Will the Real Martin Luther Please Stand Up? image

Will the Real Martin Luther Please Stand Up?

I have been reading and thinking about Martin Luther now for over 30 years. He was an extraordinary theologian, pastor and visionary leader. It is staggering to think that, when he published the Ninety Five Theses in 1517 and unwittingly unleashed the Protestant Reformation that completely changed the history of Western Europe, he was only 34 years of age. Many of the readers of this blog will no doubt be aware of the fundamentals of Luther’s theology – the principle of sola Scriptura, justification by faith alone and the like. Much of Luther, however, remains undiscovered and unexplored. Sometimes Luther shocks us with the coarseness of his language and the strength of his emotions, but it is now time for the real Martin Luther to stand up!

Back in 1983 I was a young keen PhD student just starting out and trying to grapple with the theology and personalities of the Reformation. 1983 was, of course, an important anniversary date for Reformation enthusiasts because it was the 500th anniversary of the birth of Martin Luther. As part of the anniversary celebrations, there was a lecture at the German Historical Institute in London and my supervisor managed to get me a ticket. I was blown away by what took place.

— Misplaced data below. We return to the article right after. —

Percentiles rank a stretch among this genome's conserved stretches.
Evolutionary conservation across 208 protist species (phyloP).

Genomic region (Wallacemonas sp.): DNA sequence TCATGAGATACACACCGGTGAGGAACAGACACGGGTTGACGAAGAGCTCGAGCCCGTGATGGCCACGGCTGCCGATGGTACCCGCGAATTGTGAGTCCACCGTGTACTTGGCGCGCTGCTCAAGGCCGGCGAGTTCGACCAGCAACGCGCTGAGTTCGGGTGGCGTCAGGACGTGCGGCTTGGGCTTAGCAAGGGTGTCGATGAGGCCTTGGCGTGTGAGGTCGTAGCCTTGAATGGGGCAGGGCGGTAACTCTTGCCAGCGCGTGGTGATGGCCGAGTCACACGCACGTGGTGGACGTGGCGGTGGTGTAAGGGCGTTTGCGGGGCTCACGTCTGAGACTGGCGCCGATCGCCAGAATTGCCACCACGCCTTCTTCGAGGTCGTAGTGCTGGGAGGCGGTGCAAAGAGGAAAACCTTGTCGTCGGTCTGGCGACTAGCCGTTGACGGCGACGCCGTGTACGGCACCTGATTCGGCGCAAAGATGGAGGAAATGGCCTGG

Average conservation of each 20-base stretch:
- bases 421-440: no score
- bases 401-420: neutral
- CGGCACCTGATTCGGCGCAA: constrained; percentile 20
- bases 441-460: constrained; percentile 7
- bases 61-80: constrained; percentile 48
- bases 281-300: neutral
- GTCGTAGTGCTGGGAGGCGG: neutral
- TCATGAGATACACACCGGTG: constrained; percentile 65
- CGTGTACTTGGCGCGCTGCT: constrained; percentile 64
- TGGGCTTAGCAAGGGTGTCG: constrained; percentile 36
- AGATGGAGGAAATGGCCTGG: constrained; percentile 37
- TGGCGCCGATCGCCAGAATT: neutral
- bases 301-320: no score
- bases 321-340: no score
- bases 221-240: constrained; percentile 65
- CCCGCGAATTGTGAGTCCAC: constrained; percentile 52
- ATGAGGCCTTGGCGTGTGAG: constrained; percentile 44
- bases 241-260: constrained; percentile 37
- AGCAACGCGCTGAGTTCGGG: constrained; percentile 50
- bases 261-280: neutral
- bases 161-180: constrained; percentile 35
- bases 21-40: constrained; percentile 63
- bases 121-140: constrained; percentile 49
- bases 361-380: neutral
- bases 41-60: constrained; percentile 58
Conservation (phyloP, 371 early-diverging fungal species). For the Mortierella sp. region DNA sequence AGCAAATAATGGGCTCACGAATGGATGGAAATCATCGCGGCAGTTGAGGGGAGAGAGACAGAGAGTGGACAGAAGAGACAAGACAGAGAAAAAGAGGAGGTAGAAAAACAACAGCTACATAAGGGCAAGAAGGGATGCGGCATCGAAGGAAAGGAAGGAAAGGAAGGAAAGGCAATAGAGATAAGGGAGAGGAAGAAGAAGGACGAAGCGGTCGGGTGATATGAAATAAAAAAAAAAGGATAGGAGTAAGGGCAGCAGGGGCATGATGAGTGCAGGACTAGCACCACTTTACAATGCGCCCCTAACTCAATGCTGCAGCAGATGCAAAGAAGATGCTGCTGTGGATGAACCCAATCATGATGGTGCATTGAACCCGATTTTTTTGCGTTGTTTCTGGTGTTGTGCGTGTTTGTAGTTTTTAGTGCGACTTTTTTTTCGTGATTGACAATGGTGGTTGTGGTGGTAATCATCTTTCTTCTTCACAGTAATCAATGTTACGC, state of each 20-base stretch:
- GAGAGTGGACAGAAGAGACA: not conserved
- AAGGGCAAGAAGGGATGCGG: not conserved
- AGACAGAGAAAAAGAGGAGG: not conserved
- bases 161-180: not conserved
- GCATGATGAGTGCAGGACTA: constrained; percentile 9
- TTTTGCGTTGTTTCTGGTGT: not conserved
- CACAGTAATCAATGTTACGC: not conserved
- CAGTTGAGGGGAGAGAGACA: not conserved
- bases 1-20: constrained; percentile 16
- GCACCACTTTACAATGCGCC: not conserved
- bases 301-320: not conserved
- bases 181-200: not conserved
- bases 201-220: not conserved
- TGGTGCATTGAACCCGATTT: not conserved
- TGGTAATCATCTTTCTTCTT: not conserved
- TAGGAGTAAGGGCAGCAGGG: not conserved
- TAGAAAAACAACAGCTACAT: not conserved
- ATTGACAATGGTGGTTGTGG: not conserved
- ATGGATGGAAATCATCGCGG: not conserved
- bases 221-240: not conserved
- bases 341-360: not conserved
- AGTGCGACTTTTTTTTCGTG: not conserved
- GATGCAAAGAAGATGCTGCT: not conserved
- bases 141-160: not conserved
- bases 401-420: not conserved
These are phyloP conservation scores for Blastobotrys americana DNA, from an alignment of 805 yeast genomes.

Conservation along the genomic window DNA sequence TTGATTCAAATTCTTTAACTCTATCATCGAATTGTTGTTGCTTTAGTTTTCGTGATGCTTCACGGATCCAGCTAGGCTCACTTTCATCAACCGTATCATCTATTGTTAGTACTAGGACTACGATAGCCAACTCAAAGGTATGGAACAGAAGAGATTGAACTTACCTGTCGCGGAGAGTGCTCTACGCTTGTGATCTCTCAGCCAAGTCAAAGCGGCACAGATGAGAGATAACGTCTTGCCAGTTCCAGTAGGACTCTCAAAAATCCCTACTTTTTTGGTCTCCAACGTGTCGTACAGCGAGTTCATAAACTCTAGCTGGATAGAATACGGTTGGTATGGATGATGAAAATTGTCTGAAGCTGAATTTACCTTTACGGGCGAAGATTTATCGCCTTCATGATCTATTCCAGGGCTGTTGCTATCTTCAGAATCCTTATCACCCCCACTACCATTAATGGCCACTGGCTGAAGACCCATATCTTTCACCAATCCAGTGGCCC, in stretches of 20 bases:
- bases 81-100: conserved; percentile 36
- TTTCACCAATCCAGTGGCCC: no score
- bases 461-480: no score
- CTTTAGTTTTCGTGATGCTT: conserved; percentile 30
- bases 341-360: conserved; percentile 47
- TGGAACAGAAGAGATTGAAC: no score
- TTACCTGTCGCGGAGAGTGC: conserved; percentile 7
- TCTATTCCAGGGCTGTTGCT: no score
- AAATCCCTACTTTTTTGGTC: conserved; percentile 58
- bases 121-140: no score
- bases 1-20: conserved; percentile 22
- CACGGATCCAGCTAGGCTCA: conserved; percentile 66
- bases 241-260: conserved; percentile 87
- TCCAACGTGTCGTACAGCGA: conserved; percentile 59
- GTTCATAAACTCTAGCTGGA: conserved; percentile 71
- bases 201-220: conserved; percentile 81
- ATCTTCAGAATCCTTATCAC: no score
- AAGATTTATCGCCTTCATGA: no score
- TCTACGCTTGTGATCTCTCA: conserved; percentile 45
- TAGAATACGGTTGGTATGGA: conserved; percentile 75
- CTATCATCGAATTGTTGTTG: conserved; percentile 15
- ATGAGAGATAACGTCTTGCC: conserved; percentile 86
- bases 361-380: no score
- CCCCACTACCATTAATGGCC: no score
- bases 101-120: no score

The guest lecturer was a distinguished Dutch historian who had, up to that point, spent most of his career teaching and lecturing in Germany. Heiko Augustus Oberman (died 2001) was, at that time, the greatest living historian of the Reformation by a mile. The room was packed with historians of all sorts of shapes and sizes and, by the end of Oberman’s lecture we were all spellbound. Truly great thinkers (like truly great preachers incidentally) take great, profound and difficult concepts and make them accessible and comprehensible to ordinary mortals like you and I. That’s exactly what Oberman did for us that night. I and everyone else who had been present went away thinking ‘Why has nobody else ever explained Luther like that? It’s so obvious, so simple, it’s like we always should have understood Luther but never have.’
Last Christmas (2011) I was asked by the editors of this blog to give an insight into what I might be doing over Christmas. I remember writing that I would, no doubt, spend a little ‘downtime’ re-reading my favourite book, Oberman’s Luther: Man between God and the Devil. Published first in German in 1982 and then in English translation in 1989 it is, without doubt, the most stimulating modern book I have ever read. So I thought that I would take you over the next few weeks through some of the less explored areas of Luther’s life, theology and ministry using Oberman as my guide. It’s Martin Luther all right, but probably not as you know him!

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